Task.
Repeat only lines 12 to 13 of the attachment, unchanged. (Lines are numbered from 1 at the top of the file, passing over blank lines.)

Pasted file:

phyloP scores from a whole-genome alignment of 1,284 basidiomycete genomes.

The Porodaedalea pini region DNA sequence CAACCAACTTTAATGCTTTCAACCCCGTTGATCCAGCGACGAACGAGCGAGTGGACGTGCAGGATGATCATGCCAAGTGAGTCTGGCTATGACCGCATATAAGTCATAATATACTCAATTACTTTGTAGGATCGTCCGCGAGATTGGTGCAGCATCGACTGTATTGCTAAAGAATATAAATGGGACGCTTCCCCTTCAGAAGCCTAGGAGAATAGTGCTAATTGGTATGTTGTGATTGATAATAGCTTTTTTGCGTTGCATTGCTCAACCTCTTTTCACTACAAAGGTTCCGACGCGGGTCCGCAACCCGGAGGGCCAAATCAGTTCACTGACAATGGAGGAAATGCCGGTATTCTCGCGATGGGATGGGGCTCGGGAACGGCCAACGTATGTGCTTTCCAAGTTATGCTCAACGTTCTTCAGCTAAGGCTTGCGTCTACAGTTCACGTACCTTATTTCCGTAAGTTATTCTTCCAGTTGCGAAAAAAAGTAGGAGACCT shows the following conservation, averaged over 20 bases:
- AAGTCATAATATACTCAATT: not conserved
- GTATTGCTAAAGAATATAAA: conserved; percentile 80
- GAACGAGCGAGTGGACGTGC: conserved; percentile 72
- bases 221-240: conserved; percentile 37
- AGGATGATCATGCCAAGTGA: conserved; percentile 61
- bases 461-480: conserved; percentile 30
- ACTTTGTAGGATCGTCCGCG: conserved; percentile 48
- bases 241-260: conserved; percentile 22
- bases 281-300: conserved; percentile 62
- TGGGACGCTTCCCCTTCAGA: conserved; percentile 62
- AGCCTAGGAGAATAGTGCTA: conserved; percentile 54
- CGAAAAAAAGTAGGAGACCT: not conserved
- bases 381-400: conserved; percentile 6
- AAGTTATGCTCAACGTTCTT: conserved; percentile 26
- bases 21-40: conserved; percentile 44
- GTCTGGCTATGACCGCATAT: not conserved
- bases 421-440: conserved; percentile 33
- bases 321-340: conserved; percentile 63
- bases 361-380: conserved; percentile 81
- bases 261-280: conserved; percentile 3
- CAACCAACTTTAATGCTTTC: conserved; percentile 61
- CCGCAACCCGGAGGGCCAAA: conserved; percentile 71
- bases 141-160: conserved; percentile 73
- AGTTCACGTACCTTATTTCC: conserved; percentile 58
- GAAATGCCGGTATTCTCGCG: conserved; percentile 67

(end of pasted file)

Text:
- TGGGACGCTTCCCCTTCAGA: conserved; percentile 62
- AGCCTAGGAGAATAGTGCTA: conserved; percentile 54